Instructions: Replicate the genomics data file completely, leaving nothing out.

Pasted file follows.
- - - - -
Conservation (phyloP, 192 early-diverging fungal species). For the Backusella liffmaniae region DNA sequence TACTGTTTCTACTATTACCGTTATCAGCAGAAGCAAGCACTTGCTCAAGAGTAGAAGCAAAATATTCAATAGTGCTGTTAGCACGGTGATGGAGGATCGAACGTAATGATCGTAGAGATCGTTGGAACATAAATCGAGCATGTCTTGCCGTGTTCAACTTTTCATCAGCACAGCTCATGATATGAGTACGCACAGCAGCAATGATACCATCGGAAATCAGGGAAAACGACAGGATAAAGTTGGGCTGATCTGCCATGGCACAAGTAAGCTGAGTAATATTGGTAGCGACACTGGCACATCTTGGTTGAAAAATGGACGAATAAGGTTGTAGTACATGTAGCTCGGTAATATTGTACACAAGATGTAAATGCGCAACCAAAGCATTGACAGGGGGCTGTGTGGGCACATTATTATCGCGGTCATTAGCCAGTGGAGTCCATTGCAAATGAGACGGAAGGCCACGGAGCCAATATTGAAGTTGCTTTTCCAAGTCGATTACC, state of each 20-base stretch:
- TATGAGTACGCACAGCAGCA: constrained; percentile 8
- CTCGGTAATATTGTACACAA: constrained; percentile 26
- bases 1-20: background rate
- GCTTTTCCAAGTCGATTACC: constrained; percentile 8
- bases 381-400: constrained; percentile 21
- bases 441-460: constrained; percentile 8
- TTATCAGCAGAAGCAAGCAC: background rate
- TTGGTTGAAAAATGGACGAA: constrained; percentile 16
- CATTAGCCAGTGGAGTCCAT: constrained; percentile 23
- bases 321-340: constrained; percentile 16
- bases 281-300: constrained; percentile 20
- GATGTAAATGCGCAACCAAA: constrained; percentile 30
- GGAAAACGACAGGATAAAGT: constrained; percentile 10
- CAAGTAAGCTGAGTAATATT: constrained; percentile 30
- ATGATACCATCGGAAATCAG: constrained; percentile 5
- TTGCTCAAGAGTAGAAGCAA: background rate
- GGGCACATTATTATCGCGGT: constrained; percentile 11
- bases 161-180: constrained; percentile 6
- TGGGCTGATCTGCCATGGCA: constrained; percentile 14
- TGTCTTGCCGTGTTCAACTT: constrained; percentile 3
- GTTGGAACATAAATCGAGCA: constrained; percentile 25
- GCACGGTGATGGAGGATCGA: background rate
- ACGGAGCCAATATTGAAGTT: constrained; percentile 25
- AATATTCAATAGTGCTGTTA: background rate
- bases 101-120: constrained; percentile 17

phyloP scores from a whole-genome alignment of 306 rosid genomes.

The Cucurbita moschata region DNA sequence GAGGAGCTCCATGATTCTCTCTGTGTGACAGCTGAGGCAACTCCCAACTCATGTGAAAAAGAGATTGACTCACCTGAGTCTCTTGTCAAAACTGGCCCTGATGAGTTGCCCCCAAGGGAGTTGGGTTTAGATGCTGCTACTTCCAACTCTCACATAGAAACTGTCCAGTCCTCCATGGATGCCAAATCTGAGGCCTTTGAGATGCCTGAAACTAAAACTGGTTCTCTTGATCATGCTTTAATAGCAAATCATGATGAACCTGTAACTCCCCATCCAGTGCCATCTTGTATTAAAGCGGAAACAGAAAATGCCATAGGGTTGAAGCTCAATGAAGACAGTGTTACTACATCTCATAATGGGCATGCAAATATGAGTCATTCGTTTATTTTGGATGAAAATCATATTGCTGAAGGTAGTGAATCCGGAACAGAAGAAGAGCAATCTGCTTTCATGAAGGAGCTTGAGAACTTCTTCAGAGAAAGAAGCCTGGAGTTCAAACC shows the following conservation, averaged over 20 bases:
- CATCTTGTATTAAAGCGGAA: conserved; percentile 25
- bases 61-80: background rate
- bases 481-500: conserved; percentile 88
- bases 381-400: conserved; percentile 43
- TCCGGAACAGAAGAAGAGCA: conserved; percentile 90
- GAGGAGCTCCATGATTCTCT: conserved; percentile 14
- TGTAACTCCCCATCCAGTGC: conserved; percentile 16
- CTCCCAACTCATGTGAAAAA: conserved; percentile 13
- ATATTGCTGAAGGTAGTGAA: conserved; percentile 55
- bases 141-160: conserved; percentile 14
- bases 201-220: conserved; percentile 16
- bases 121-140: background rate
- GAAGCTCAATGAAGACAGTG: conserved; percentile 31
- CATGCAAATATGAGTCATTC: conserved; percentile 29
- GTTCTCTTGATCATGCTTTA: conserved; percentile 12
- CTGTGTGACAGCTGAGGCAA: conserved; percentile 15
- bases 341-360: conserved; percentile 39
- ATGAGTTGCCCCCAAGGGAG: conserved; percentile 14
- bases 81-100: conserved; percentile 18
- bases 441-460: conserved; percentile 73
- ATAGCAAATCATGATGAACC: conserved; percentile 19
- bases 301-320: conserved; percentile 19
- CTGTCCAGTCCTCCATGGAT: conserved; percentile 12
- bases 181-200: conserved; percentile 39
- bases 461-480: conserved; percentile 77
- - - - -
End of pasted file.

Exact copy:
Conservation (phyloP, 192 early-diverging fungal species). For the Backusella liffmaniae region DNA sequence TACTGTTTCTACTATTACCGTTATCAGCAGAAGCAAGCACTTGCTCAAGAGTAGAAGCAAAATATTCAATAGTGCTGTTAGCACGGTGATGGAGGATCGAACGTAATGATCGTAGAGATCGTTGGAACATAAATCGAGCATGTCTTGCCGTGTTCAACTTTTCATCAGCACAGCTCATGATATGAGTACGCACAGCAGCAATGATACCATCGGAAATCAGGGAAAACGACAGGATAAAGTTGGGCTGATCTGCCATGGCACAAGTAAGCTGAGTAATATTGGTAGCGACACTGGCACATCTTGGTTGAAAAATGGACGAATAAGGTTGTAGTACATGTAGCTCGGTAATATTGTACACAAGATGTAAATGCGCAACCAAAGCATTGACAGGGGGCTGTGTGGGCACATTATTATCGCGGTCATTAGCCAGTGGAGTCCATTGCAAATGAGACGGAAGGCCACGGAGCCAATATTGAAGTTGCTTTTCCAAGTCGATTACC, state of each 20-base stretch:
- TATGAGTACGCACAGCAGCA: constrained; percentile 8
- CTCGGTAATATTGTACACAA: constrained; percentile 26
- bases 1-20: background rate
- GCTTTTCCAAGTCGATTACC: constrained; percentile 8
- bases 381-400: constrained; percentile 21
- bases 441-460: constrained; percentile 8
- TTATCAGCAGAAGCAAGCAC: background rate
- TTGGTTGAAAAATGGACGAA: constrained; percentile 16
- CATTAGCCAGTGGAGTCCAT: constrained; percentile 23
- bases 321-340: constrained; percentile 16
- bases 281-300: constrained; percentile 20
- GATGTAAATGCGCAACCAAA: constrained; percentile 30
- GGAAAACGACAGGATAAAGT: constrained; percentile 10
- CAAGTAAGCTGAGTAATATT: constrained; percentile 30
- ATGATACCATCGGAAATCAG: constrained; percentile 5
- TTGCTCAAGAGTAGAAGCAA: background rate
- GGGCACATTATTATCGCGGT: constrained; percentile 11
- bases 161-180: constrained; percentile 6
- TGGGCTGATCTGCCATGGCA: constrained; percentile 14
- TGTCTTGCCGTGTTCAACTT: constrained; percentile 3
- GTTGGAACATAAATCGAGCA: constrained; percentile 25
- GCACGGTGATGGAGGATCGA: background rate
- ACGGAGCCAATATTGAAGTT: constrained; percentile 25
- AATATTCAATAGTGCTGTTA: background rate
- bases 101-120: constrained; percentile 17

phyloP scores from a whole-genome alignment of 306 rosid genomes.

The Cucurbita moschata region DNA sequence GAGGAGCTCCATGATTCTCTCTGTGTGACAGCTGAGGCAACTCCCAACTCATGTGAAAAAGAGATTGACTCACCTGAGTCTCTTGTCAAAACTGGCCCTGATGAGTTGCCCCCAAGGGAGTTGGGTTTAGATGCTGCTACTTCCAACTCTCACATAGAAACTGTCCAGTCCTCCATGGATGCCAAATCTGAGGCCTTTGAGATGCCTGAAACTAAAACTGGTTCTCTTGATCATGCTTTAATAGCAAATCATGATGAACCTGTAACTCCCCATCCAGTGCCATCTTGTATTAAAGCGGAAACAGAAAATGCCATAGGGTTGAAGCTCAATGAAGACAGTGTTACTACATCTCATAATGGGCATGCAAATATGAGTCATTCGTTTATTTTGGATGAAAATCATATTGCTGAAGGTAGTGAATCCGGAACAGAAGAAGAGCAATCTGCTTTCATGAAGGAGCTTGAGAACTTCTTCAGAGAAAGAAGCCTGGAGTTCAAACC shows the following conservation, averaged over 20 bases:
- CATCTTGTATTAAAGCGGAA: conserved; percentile 25
- bases 61-80: background rate
- bases 481-500: conserved; percentile 88
- bases 381-400: conserved; percentile 43
- TCCGGAACAGAAGAAGAGCA: conserved; percentile 90
- GAGGAGCTCCATGATTCTCT: conserved; percentile 14
- TGTAACTCCCCATCCAGTGC: conserved; percentile 16
- CTCCCAACTCATGTGAAAAA: conserved; percentile 13
- ATATTGCTGAAGGTAGTGAA: conserved; percentile 55
- bases 141-160: conserved; percentile 14
- bases 201-220: conserved; percentile 16
- bases 121-140: background rate
- GAAGCTCAATGAAGACAGTG: conserved; percentile 31
- CATGCAAATATGAGTCATTC: conserved; percentile 29
- GTTCTCTTGATCATGCTTTA: conserved; percentile 12
- CTGTGTGACAGCTGAGGCAA: conserved; percentile 15
- bases 341-360: conserved; percentile 39
- ATGAGTTGCCCCCAAGGGAG: conserved; percentile 14
- bases 81-100: conserved; percentile 18
- bases 441-460: conserved; percentile 73
- ATAGCAAATCATGATGAACC: conserved; percentile 19
- bases 301-320: conserved; percentile 19
- CTGTCCAGTCCTCCATGGAT: conserved; percentile 12
- bases 181-200: conserved; percentile 39
- bases 461-480: conserved; percentile 77